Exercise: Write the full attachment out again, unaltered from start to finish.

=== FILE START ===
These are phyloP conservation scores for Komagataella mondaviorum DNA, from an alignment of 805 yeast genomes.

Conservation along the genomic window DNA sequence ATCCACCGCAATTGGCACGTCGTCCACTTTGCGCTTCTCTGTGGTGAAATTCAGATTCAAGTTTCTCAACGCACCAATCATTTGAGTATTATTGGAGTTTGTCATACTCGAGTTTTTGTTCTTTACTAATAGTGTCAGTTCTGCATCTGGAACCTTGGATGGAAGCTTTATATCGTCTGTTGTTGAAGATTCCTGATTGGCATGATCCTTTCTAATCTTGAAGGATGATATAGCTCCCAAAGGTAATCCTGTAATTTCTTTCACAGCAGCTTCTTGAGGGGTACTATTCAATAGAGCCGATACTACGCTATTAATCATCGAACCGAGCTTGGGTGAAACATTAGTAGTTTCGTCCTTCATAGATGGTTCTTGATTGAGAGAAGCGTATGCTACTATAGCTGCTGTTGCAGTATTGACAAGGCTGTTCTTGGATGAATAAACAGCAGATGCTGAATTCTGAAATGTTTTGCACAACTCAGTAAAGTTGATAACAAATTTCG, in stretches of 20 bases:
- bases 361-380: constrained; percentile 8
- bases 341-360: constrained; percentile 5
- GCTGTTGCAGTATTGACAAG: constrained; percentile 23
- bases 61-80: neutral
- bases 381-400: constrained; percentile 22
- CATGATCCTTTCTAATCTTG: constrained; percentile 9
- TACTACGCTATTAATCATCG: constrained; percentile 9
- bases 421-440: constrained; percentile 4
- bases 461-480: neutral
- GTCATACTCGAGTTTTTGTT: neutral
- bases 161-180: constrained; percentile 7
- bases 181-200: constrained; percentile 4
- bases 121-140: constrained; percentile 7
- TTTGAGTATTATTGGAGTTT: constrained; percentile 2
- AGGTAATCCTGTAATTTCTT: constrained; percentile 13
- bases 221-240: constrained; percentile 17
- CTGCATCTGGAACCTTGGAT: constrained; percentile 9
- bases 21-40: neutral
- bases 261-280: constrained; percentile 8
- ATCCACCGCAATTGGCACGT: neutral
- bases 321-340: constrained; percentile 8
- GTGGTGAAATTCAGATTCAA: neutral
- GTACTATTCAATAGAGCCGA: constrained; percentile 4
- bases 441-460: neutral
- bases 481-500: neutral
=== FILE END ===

These are phyloP conservation scores for Komagataella mondaviorum DNA, from an alignment of 805 yeast genomes.

Conservation along the genomic window DNA sequence ATCCACCGCAATTGGCACGTCGTCCACTTTGCGCTTCTCTGTGGTGAAATTCAGATTCAAGTTTCTCAACGCACCAATCATTTGAGTATTATTGGAGTTTGTCATACTCGAGTTTTTGTTCTTTACTAATAGTGTCAGTTCTGCATCTGGAACCTTGGATGGAAGCTTTATATCGTCTGTTGTTGAAGATTCCTGATTGGCATGATCCTTTCTAATCTTGAAGGATGATATAGCTCCCAAAGGTAATCCTGTAATTTCTTTCACAGCAGCTTCTTGAGGGGTACTATTCAATAGAGCCGATACTACGCTATTAATCATCGAACCGAGCTTGGGTGAAACATTAGTAGTTTCGTCCTTCATAGATGGTTCTTGATTGAGAGAAGCGTATGCTACTATAGCTGCTGTTGCAGTATTGACAAGGCTGTTCTTGGATGAATAAACAGCAGATGCTGAATTCTGAAATGTTTTGCACAACTCAGTAAAGTTGATAACAAATTTCG, in stretches of 20 bases:
- bases 361-380: constrained; percentile 8
- bases 341-360: constrained; percentile 5
- GCTGTTGCAGTATTGACAAG: constrained; percentile 23
- bases 61-80: neutral
- bases 381-400: constrained; percentile 22
- CATGATCCTTTCTAATCTTG: constrained; percentile 9
- TACTACGCTATTAATCATCG: constrained; percentile 9
- bases 421-440: constrained; percentile 4
- bases 461-480: neutral
- GTCATACTCGAGTTTTTGTT: neutral
- bases 161-180: constrained; percentile 7
- bases 181-200: constrained; percentile 4
- bases 121-140: constrained; percentile 7
- TTTGAGTATTATTGGAGTTT: constrained; percentile 2
- AGGTAATCCTGTAATTTCTT: constrained; percentile 13
- bases 221-240: constrained; percentile 17
- CTGCATCTGGAACCTTGGAT: constrained; percentile 9
- bases 21-40: neutral
- bases 261-280: constrained; percentile 8
- ATCCACCGCAATTGGCACGT: neutral
- bases 321-340: constrained; percentile 8
- GTGGTGAAATTCAGATTCAA: neutral
- GTACTATTCAATAGAGCCGA: constrained; percentile 4
- bases 441-460: neutral
- bases 481-500: neutral